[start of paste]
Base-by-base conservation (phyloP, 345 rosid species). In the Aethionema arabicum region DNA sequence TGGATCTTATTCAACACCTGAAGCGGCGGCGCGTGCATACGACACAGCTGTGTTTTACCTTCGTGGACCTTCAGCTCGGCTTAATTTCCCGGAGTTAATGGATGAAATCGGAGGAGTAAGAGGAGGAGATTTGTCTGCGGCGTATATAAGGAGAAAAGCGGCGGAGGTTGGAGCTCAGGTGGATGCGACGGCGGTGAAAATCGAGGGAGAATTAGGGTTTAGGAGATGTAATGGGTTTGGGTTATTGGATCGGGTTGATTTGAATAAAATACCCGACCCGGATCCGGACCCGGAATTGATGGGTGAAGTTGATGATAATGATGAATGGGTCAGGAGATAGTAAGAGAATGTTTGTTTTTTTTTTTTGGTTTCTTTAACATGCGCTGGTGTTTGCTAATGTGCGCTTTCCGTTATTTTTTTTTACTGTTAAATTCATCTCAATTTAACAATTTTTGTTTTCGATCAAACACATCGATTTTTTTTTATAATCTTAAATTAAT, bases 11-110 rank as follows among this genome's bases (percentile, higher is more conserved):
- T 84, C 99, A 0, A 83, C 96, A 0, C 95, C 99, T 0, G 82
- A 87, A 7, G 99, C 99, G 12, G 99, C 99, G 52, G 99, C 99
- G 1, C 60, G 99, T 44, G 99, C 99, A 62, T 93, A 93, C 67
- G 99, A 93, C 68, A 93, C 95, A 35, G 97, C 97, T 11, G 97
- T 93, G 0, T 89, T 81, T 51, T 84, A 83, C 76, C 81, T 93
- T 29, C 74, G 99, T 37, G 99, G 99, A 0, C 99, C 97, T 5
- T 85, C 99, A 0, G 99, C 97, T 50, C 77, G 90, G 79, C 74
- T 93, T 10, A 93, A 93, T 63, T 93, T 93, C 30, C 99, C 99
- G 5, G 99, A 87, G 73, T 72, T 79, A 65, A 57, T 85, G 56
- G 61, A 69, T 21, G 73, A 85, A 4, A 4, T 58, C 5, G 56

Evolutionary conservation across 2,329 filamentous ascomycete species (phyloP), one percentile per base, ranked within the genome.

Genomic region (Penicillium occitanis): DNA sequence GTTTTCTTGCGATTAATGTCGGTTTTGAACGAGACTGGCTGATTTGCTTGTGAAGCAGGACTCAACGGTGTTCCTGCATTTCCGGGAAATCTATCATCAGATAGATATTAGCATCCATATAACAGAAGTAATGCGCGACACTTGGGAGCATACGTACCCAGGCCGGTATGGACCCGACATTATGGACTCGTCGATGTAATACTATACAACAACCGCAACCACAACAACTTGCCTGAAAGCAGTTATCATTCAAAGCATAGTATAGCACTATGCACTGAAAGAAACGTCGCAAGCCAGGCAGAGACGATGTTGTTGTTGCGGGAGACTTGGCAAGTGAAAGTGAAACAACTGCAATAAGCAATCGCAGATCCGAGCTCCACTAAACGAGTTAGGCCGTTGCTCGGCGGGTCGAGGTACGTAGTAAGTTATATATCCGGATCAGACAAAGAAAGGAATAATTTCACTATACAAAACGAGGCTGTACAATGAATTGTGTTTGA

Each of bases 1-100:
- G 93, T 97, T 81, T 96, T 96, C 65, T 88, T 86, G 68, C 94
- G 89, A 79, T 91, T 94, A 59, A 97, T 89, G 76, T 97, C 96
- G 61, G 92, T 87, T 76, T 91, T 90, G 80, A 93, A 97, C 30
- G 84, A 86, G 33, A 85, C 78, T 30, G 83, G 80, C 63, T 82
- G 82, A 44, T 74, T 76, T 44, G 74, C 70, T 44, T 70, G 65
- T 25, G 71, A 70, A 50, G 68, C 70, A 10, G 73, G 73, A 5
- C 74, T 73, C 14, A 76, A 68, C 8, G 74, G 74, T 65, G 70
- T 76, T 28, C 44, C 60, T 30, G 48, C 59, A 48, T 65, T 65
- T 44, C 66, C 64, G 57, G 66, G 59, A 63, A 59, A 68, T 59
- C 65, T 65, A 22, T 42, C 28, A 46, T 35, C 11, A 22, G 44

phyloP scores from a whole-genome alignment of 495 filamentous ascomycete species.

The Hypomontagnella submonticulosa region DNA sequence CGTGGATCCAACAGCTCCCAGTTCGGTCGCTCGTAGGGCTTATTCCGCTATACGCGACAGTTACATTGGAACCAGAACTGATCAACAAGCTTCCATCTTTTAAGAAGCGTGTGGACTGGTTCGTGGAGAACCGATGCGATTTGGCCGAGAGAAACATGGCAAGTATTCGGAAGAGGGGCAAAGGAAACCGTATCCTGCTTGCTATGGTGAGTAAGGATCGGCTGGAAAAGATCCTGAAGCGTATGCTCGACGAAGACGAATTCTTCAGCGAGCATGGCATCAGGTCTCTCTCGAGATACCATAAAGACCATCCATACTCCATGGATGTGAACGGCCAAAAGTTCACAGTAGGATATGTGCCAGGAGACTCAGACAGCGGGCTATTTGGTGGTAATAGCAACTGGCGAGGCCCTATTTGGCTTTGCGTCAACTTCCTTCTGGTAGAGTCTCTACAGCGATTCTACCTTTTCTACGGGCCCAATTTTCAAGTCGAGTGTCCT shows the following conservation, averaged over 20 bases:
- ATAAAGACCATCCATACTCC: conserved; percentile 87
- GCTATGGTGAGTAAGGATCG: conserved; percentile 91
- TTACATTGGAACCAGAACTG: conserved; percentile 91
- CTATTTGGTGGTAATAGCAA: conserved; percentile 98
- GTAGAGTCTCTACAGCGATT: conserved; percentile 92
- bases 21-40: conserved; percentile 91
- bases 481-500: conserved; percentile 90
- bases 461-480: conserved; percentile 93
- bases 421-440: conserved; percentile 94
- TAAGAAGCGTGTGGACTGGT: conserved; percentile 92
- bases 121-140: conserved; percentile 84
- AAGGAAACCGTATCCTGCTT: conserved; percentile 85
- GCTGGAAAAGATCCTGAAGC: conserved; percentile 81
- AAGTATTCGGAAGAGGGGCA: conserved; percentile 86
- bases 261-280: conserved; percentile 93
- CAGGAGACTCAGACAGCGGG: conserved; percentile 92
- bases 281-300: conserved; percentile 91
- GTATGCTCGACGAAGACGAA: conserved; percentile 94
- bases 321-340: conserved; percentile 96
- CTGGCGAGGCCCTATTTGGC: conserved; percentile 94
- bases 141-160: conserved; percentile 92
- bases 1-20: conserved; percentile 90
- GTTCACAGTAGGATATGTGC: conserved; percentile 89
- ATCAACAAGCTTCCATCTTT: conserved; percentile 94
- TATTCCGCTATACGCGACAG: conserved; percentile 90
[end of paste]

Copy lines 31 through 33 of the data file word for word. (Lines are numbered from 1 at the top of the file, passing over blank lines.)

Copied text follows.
- GTAGAGTCTCTACAGCGATT: conserved; percentile 92
- bases 21-40: conserved; percentile 91
- bases 481-500: conserved; percentile 90